Notorious Canadian Satellite Pirate Pleads Guilty


Notorious Canadian Satellite Pirate Pleads Guilty

Notorious Canadian Satellite Pirate Pleads Guilty
to Felonies Related to Theft of DIRECTV Service

Reggie Scullion to Forfeit $4 Million in Cash and Property

EL SEGUNDO, Calif., Nov. 10, 2005 -- The career of one of Canada's most notorious satellite signal thieves came to an end in Quebec Superior Court late last week, when Reggie Scullion pled guilty under the Criminal Code of Canada to two felony counts related to theft of DIRECTV service. He also agreed to forfeit more than $4 million (Canadian dollars) in cash and other property that had been seized by the government in connection with the case -- $1.1 million of these funds will be distributed to DIRECTV, the remainder to Revenue Canada and other creditors.
Scullion, a resident of Quebec, received a suspended sentence of one year, and under a civil judgment obtained by DIRECTV, he is permanently enjoined from engaging in activities related to theft of DIRECTV service.
"Reggie Scullion's long career in satellite signal theft has finally come to an end," said Dan Fawcett, executive vice president of Business & Legal Affairs, DIRECTV, Inc. "He caused significant damage to DIRECTV, first through his sale of modified access cards and other pirate access devices, and later through his advocacy of piracy. We are gratified that he has been forced to answer for his criminal activity."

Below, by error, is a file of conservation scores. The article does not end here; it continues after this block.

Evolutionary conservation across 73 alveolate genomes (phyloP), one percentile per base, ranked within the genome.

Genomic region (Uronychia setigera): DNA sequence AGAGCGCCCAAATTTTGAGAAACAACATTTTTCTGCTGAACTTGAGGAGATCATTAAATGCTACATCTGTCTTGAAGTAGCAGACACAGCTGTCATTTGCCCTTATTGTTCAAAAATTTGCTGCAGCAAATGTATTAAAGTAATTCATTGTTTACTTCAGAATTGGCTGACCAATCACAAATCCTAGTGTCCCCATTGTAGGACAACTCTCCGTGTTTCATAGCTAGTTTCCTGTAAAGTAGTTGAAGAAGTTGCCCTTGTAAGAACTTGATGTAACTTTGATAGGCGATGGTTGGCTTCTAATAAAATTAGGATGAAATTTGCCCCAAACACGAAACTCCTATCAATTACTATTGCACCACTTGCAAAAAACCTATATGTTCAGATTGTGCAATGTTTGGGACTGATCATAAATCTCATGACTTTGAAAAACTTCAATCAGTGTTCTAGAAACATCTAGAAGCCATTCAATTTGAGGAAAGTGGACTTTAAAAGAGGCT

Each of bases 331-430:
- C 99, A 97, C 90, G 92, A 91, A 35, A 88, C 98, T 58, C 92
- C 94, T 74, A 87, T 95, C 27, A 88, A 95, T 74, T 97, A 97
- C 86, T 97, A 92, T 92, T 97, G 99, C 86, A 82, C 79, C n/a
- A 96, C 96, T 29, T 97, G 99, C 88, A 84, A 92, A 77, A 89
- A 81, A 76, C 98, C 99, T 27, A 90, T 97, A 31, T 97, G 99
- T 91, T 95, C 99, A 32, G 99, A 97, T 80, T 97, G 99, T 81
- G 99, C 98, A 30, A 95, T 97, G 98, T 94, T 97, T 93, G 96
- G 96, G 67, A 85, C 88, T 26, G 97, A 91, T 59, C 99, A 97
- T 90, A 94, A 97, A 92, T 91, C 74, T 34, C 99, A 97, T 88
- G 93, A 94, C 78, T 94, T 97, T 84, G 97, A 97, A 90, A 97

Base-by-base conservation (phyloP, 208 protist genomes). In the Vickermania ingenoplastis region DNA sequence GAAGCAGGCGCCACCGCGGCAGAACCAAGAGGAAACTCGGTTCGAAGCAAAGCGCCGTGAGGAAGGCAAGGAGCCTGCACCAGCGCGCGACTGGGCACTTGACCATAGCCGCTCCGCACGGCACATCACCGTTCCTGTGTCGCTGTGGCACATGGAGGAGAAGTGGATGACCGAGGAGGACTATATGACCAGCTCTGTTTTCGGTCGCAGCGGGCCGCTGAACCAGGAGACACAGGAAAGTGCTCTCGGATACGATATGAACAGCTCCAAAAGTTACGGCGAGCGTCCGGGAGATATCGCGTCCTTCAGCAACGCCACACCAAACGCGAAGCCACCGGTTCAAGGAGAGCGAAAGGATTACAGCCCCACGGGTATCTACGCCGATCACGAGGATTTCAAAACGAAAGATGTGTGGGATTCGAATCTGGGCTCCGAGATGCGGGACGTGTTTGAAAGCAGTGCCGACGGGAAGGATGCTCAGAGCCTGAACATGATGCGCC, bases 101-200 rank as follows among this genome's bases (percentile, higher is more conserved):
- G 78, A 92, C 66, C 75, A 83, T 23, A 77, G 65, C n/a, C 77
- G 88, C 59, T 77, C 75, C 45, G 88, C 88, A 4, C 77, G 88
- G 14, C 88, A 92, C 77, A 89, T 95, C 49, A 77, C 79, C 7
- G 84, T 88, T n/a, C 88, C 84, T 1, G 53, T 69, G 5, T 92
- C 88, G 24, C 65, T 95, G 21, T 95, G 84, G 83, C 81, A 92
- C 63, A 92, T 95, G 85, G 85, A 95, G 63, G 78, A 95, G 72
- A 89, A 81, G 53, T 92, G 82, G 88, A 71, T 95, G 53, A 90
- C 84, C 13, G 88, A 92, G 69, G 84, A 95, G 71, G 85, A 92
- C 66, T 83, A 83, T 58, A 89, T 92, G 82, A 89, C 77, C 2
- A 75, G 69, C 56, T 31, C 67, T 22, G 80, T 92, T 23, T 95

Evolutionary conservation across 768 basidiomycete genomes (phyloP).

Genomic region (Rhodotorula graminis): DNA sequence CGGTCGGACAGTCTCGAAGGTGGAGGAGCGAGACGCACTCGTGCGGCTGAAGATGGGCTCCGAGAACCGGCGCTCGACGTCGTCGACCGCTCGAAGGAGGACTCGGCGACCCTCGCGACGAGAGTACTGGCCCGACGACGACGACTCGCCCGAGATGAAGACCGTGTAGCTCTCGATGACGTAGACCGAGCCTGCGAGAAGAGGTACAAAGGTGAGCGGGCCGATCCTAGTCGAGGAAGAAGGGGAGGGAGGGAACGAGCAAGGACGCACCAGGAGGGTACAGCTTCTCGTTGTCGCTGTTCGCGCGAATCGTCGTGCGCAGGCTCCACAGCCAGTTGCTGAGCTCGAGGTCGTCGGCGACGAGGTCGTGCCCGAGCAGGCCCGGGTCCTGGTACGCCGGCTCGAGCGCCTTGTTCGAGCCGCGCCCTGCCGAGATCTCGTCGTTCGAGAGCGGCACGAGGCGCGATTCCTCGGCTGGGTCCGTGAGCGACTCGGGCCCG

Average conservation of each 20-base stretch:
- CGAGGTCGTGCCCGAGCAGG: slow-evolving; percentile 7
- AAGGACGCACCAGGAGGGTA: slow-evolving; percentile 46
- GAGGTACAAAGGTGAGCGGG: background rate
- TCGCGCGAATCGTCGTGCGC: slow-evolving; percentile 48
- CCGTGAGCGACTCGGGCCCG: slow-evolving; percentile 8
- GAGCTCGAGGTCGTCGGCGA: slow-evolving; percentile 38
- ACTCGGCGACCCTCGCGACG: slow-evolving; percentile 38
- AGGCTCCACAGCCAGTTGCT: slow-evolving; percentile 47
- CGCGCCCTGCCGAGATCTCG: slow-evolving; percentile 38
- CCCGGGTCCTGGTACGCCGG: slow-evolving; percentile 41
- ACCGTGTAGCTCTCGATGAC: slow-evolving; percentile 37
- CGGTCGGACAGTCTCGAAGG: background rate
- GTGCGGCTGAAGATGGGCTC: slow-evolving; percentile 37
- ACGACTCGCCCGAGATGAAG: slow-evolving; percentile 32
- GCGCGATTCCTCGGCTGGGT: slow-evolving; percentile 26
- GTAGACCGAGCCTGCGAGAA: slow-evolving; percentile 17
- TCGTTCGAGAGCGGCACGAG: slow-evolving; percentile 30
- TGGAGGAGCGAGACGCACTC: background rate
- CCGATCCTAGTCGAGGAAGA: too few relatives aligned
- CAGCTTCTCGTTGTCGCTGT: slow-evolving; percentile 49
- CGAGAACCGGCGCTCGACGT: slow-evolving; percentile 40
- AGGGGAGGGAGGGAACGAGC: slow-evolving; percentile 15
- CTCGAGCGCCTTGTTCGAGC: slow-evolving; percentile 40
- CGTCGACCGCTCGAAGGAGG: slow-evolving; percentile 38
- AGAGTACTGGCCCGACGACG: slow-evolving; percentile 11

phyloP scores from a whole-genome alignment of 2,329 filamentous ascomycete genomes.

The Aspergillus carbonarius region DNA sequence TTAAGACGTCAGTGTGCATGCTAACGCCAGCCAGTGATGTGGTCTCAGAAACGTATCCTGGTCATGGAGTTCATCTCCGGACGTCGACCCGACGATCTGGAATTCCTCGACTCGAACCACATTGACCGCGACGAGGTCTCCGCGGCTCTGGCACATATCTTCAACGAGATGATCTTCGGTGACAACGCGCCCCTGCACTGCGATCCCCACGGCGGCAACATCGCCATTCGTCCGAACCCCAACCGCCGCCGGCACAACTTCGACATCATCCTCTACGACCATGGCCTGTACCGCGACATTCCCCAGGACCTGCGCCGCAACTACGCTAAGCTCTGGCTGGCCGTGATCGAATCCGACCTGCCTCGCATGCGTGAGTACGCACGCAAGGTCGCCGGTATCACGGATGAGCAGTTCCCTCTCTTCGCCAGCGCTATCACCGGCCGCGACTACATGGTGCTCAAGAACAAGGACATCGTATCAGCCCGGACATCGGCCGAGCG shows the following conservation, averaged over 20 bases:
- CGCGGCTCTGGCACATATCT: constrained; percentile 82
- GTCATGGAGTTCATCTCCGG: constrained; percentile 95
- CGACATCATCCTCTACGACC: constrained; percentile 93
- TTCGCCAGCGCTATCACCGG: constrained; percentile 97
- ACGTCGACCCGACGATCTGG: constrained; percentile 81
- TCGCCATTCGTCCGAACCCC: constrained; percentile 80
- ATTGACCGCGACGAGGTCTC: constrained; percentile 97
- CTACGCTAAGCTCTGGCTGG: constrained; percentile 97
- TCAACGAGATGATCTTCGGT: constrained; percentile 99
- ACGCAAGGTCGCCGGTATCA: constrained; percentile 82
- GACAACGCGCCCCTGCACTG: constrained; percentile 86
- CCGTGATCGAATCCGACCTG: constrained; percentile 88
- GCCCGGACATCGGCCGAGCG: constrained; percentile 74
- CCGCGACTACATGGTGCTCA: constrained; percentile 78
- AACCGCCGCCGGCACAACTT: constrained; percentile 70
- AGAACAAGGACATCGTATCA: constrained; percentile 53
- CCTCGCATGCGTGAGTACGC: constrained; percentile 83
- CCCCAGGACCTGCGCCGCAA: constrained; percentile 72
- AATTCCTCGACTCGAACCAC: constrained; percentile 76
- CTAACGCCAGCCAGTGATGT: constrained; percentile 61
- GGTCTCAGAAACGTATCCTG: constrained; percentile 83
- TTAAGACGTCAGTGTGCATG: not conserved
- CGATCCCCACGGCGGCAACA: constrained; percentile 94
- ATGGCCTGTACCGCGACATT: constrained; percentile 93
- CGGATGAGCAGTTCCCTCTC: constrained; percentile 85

Scullion has a long history of signal theft, selling C-band piracy devices in the 1980s, and through his companies V-Cipher and Avantec Wizpoppitz,

engaged in DIRECTV piracy in the 1990s. Scullion also operated a Web site that advocated satellite TV piracy and offered misleading information about law and technology related to satellite signal theft.
In late 1998, the Canadian government executed a search warrant at Scullion's home and business and seized over 10,000 DIRECTV access cards -- which authorize the reception of DIRECTV programming -- dozens of computers, weapons, and over $4 million (Canadian dollars) in cash, bonds, and bank drafts. In 2000, after he failed to appear and defend himself against a suit brought by DIRECTV in U.S. District Court in Los Angeles, DIRECTV obtained an injunction and judgment of $19 million (US dollars) against him based on evidence of his sales of pirate access devices into the United States. DIRECTV initiated an action in Canadian court, which held that the judgment and injunction were fully enforceable in Canada.

Silver Member
Username: Thill1951akalk

Post Number: 615
Registered: Oct-05
Bummer....hope he stashed some of the cash!
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